“Not in my backyard,” says one of the city’s most prominent liberal politicians after the city proposed a 32-foot cell phone tower in Upper East Side.
Representative Jerry Nadler — which demanded city officials shut down Rikers Island – Co-sign a letter It was sent to the city’s Landmarks Preservation Commission opposing the construction of dozens of cell phone towers in historic districts along Park Avenue, Carnegie Hill, and UES Historic Districts.
The letter was co-signed by Manhattan Borough President Mark Levine, Senator Liz Kruger, Assembly members Alex Burris and Rebecca Searight and Council members Keith Powers and Julie Menen.
The Upper East Side isn’t the only neighborhood affected. Mayor Eric Adams’ administration — through its Office of Technology and Innovation — is overseeing the installation of 2,000 Link5G street towers across the city to boost service — including 18 on Community Board 8 on UES, including 12 in landmark districts.
“Today, I join fellow elected officials on the East Side who have raised concerns about the placement of 5G cell towers in our historic neighborhoods without careful consideration of their impact on society,” Nadler said in a statement on Twitter.
“While the project aims to expand the city’s 5G infrastructure, the proposed 32-foot towers do not blend with the existing ones on the Upper East Side and have sparked widespread concern throughout the community,” the letter read.
“We are concerned about moving forward with a project that will have a permanent existence without hard data to confirm the actual need for these towers,” Paul said.
Nadler represents Manhattan’s Upper East Side as well as the West Side for the first time after congressional redistricting last year and After defeating him ex rep. Caroline Maloney in the Democratic primary.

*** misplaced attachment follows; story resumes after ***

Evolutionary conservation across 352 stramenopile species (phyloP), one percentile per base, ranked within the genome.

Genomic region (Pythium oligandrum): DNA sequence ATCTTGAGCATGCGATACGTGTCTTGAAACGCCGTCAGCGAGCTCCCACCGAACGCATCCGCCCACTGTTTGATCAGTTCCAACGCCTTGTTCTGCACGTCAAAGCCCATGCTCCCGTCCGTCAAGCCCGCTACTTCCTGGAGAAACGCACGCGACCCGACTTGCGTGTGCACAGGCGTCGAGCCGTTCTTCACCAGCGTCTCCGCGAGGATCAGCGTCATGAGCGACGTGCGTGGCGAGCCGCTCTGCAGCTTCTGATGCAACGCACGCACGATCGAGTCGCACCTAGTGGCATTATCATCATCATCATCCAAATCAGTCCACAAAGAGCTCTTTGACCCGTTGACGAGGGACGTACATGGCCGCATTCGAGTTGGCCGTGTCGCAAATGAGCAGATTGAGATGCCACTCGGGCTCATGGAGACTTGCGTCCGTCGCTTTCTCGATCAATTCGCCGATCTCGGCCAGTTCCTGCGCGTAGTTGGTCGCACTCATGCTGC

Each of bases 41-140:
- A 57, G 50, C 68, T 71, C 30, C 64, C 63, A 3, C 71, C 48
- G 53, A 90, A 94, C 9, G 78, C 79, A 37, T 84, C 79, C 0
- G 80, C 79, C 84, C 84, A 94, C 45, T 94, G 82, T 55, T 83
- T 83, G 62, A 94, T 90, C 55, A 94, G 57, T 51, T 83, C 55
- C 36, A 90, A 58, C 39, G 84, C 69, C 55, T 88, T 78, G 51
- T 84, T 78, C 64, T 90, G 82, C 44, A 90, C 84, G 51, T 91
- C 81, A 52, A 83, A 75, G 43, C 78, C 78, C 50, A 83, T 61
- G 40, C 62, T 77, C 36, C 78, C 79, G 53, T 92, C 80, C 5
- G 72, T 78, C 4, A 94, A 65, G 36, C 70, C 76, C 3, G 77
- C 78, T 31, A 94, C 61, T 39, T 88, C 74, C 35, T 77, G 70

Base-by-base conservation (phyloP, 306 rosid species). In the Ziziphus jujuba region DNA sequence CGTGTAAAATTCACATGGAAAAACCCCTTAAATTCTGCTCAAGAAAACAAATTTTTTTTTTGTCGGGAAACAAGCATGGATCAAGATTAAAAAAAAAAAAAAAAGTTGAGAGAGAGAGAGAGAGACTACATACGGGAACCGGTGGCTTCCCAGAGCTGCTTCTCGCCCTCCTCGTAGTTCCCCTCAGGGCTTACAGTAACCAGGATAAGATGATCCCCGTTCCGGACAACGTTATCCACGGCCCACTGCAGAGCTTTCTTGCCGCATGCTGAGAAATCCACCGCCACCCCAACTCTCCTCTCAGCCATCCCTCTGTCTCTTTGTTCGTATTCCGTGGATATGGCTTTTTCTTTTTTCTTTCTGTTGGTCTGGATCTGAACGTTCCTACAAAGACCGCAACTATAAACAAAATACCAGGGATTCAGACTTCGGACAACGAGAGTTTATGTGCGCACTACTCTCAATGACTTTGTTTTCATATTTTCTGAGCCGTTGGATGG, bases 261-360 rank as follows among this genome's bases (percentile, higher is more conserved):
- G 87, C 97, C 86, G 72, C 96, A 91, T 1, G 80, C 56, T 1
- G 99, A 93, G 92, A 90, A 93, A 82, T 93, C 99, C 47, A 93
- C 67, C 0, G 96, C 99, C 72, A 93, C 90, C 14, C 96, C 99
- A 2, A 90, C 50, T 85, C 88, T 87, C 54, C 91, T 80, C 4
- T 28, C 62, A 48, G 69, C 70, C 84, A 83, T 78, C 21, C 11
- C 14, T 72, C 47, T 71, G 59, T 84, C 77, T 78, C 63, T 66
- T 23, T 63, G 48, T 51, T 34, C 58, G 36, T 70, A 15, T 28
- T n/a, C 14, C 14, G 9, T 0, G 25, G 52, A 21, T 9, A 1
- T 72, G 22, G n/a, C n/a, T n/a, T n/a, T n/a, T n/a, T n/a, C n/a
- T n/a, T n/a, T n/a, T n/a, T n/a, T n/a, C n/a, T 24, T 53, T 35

NIMBY’s liberal campaign to ban cellphone towers has drawn astonishment and cries of hypocrisy from other political activists concerned about crime and more serious quality-of-life issues.
“Mobile phone towers are disapproved of, but is it okay to be in jail in Chinatown?”
A neighborhood prison will open in Chinatown if the Rikers Island prison complex closes as planned.
Political consultant Hank Shenkopf, who resides in the Upper West Side of the Nadler District, called his opposition to cell phone towers “hypocritical and cynical.”
We have people pooping and peeing in the street. “We’ve increased crime,” said Shenkopf.
“This is the best Nadler can do? Against the cellphone towers scattered all over the city. Only poor neighborhoods are supposed to get cellphone towers? What’s wrong with this guy?”
The liberal opposition is reminiscent of the time The Kennedy family opposed — and helped defeat — a planned offshore wind farm near their summer compound on Cape Cod.
“Accessible broadband and phone service isn’t a luxury — it’s a necessity,” said Adams, when announcing the Link5G program last July.
“When it comes to digital services, we know that far too many New Yorkers have been left behind,” he said.. “Our administration is committed to changing that and ensuring that all residents of our city have access to technology services, no matter where they live.”
Politicians and residents of UES aren’t the only ones ranting about 5G towers.
ex nix Basketball star John Starks He objected when the city had one of its 32-foot 5G towers in front of a Kia dealership in Queens.
Asked about criticism from Nadler and other Upper East lawmakers, a spokesperson for the city’s Office of Technology and Innovation said, “This administration believes that digital connectivity is a human right, essential to full participation and access to opportunity in modern society.
“As part of our city’s ongoing efforts to bridge the digital divide, Link5G ensures reliable, ultra-fast network speed and equitably expanded mobile coverage across the five boroughs. We thank the elected leaders and community members for sharing their valuable feedback and look forward to continuing to engage with them as we continue the process of locating these booths.”